Austin T. Smathers
Austin Taylor Smathers, 3 days old, died April 4, 2002, at Swedish Medical Center in Seattle.

Palestinians brutalized by Israel, U.S. media
For the past several weeks I've been appalled by both the brutal treatment of the Palestinians and the media's biased reporting in favor of Israel. Because the news media is so much in support of Israel, few people in this country are fully aware of the extent of Palestinian oppression and humiliation by the Israelis.

What's a folk festival without different strokes?
Welcome to the I May Be a Writer But Words Fail Me edition of Thinking Out Loud. I struggle to do justice to the talent on stage last night at the Alaska Folk Festival. You hear "folk music" and you think, what - Peter, Paul and Mary? Down home tranquility with a toe-tappin' but not quite rockin' beat? Simple, honest music? Elusive, huh?

My Turn: Man of many hats likes Marine Park expansion
Expand Marine Park. Tough decision? Not really. Let's examine this from the personal perspective of a fella who wears a bunch of hats. Lest anyone be offended, please bear in mind that I'm just expressing my personal opinion and not the opinion of any of these fine organizations I belong to.

Word Of Mouth
Word of Mouth appears when justified by the number of calls received. Call 586-4636 and press 8255 to leave a message.

My Turn: VPSO program is complicated
As a longtime resident of Tenakee Springs and a city council member, I am disappointed and puzzled by the Empire's recent articles regarding Tenakee Springs and the Village Public Safety Officer program. How could the "Voice of Alaska's Capital City" show so much interest in the administration of a town with 104 people without addressing the one aspect of the issue with statewide implications?

Sports In Juneau
Information on upcoming sports and outdoors events in Juneau.

Monagle, Cumlat named second-team all-state
Two Juneau-Douglas High School boys basketball players were named to the all-state basketball second team released today, while two more boys and two girls players earned honorable mention.Senior forward Ryan Mongale and senior point guard Julius "Junior" Cumlat earned large school (Class 3A-4A) second-team honors after helping lead the Crimson Bears to second place in the Class 4A state basketball tournament March 21-23 in Anchorage.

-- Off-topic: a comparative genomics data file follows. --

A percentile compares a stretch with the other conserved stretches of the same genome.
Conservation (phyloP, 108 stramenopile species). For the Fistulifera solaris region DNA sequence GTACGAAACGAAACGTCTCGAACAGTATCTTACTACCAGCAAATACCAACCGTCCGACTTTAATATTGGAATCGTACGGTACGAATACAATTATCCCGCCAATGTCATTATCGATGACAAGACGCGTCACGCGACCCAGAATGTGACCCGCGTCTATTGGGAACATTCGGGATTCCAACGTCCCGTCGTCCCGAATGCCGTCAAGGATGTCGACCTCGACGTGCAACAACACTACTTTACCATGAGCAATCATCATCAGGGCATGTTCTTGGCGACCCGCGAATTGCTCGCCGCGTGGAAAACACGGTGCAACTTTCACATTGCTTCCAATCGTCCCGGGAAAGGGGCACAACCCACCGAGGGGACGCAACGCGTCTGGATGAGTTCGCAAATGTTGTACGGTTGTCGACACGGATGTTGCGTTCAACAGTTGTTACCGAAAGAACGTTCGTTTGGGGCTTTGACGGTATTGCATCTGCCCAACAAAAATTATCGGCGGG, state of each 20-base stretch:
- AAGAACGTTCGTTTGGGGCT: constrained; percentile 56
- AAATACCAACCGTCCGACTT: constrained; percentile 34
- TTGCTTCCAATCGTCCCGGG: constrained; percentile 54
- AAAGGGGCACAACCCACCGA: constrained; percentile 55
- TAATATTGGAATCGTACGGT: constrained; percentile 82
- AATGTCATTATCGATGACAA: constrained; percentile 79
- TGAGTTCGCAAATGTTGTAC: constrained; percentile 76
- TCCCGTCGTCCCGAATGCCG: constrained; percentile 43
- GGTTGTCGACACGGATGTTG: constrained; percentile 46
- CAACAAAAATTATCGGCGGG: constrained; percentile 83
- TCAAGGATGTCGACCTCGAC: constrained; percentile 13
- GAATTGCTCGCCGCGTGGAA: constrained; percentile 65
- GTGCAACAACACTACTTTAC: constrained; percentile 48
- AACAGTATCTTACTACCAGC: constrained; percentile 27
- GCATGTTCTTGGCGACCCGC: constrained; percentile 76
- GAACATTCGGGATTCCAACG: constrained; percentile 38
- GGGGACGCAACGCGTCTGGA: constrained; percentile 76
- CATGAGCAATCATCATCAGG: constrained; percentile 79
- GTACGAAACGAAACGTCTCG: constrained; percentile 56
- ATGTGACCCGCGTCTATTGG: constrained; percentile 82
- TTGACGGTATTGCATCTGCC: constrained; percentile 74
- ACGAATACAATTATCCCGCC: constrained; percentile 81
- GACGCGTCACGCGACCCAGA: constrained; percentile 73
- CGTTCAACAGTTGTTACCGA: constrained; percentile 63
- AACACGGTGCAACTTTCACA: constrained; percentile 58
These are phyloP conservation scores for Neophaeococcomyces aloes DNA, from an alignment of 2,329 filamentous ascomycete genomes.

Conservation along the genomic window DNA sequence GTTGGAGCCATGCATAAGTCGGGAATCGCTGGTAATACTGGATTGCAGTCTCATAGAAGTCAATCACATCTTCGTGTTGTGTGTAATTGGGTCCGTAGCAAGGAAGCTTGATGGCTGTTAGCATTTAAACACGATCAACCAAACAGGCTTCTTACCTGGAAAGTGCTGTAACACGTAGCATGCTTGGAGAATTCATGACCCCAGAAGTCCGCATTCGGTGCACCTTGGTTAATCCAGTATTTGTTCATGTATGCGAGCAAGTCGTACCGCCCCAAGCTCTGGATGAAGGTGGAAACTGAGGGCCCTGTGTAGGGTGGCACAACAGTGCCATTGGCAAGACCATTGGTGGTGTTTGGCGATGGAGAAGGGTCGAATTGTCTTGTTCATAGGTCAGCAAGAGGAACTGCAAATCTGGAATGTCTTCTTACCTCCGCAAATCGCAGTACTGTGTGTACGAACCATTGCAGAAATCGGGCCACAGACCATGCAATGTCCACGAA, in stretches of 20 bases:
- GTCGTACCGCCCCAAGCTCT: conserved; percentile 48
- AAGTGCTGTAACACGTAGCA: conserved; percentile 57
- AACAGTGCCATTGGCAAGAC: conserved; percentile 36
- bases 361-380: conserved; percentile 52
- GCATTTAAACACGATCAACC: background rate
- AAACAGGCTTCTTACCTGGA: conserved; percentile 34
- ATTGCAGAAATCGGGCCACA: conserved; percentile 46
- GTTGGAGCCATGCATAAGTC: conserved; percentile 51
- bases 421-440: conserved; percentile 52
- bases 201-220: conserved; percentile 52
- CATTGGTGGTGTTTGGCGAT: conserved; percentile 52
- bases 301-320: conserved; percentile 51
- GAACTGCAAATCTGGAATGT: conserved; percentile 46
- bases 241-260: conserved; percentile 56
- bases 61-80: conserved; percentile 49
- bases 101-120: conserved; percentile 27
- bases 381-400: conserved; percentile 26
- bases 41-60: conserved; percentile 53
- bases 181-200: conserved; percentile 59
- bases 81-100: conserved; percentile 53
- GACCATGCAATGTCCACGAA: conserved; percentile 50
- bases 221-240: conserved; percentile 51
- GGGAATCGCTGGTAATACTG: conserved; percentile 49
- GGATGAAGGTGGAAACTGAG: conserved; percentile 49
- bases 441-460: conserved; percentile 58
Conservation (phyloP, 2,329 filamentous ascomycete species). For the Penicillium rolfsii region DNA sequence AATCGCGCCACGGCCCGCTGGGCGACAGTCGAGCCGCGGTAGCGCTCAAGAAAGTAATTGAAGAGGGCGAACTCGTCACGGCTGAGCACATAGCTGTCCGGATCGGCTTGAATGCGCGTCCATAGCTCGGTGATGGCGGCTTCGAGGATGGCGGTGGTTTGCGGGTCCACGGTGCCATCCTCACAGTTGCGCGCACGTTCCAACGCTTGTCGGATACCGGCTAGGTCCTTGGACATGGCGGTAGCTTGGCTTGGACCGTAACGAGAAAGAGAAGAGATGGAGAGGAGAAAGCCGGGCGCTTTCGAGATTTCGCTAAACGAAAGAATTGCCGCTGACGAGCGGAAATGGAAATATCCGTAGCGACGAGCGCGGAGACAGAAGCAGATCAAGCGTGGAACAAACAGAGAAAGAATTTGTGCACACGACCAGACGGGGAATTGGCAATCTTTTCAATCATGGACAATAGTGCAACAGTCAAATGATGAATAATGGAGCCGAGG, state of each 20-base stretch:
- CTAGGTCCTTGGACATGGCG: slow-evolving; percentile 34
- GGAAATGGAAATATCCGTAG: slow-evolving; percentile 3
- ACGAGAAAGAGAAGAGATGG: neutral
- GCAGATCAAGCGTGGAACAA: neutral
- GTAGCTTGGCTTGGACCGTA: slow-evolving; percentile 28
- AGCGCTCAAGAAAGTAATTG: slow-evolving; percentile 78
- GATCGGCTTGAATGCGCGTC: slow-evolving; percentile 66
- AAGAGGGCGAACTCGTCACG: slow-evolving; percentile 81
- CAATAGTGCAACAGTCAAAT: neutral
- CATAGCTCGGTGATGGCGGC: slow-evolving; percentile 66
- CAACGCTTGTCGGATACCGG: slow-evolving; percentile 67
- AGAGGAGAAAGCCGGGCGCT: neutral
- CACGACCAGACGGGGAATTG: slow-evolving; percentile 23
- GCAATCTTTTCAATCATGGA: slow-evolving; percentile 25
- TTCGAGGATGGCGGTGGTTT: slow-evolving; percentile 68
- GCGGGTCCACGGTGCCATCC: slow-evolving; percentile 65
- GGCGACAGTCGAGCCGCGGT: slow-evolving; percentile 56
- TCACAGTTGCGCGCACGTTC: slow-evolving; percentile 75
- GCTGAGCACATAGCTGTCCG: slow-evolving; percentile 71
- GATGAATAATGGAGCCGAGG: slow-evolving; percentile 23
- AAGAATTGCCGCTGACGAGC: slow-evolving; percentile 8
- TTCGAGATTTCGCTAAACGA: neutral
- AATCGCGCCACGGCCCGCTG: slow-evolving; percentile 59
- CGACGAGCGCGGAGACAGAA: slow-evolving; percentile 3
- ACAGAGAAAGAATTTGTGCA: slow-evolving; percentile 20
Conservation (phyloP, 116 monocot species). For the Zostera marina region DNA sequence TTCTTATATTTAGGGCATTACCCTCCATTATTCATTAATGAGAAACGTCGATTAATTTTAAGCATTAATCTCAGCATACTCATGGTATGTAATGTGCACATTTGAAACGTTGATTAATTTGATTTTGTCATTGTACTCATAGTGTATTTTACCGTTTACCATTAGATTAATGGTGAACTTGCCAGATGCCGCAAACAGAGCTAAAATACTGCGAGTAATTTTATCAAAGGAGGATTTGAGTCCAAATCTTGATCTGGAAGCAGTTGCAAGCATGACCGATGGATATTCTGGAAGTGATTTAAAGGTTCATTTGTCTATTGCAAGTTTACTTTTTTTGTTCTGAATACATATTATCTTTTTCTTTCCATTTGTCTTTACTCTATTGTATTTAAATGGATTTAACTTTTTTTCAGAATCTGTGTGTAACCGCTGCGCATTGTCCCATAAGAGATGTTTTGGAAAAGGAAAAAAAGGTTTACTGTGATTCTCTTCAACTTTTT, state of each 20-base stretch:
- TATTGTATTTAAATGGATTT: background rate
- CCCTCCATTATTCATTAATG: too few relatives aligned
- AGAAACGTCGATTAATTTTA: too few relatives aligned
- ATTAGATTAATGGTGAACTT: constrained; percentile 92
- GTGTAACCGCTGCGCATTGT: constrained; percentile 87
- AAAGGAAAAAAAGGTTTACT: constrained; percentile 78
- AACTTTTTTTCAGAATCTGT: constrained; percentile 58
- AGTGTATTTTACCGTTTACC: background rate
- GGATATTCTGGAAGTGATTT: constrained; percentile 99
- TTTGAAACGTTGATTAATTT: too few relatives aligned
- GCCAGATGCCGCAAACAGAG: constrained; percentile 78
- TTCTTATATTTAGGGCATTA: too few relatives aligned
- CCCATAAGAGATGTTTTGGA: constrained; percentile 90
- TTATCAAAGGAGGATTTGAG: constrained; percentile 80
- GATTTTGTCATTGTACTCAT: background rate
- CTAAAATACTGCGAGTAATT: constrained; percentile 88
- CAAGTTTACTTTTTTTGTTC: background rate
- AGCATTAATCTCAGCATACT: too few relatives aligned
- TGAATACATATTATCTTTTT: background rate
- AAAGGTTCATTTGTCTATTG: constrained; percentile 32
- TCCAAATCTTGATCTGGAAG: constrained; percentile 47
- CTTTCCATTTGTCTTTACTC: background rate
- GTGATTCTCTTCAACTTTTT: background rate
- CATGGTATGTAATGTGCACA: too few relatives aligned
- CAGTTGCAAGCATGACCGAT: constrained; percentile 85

Sports In Juneau
Information on upcoming sports and outdoors events in Juneau.

Fairchild heading to Eastern Oregon
When most football players earn their state's top high school awards, they start to dream of playing for one of the large football factory colleges.But Juneau-Douglas High School senior quarterback Brett Fairchild, who earned Alaska's offensive player of the year award last fall, has chosen a different route.

Labor chief blasts proposed fish processor deduction
JUNEAU - A measure that would allow fish processors to deduct $15 a day from employee paychecks to pay for food and housing in remote areas of Alaska stalled today in a House committee. The deduction would wipe out the entire proposed minimum wage increase from $5.65 to $7.15 per hour, assuming workers put in an eight-hour day. At many remote processing plants workers put in up to 12 hours every day during the season.

Bill halts PFDs for ex-cons
Criminals would temporarily and in some cases permanently lose their eligibility for permanent fund dividend checks under a bill approved by the Senate on Tuesday. The measure now goes to the House.PFD checks would instead be used to compensate victims of violent crime.

Fairbanks defense attorney accused of carrying metal knuckles
FAIRBANKS - A prominent Fairbanks defense attorney has been arrested for producing what authorities called metal fighting knuckles at the beginning of an evidentiary hearing.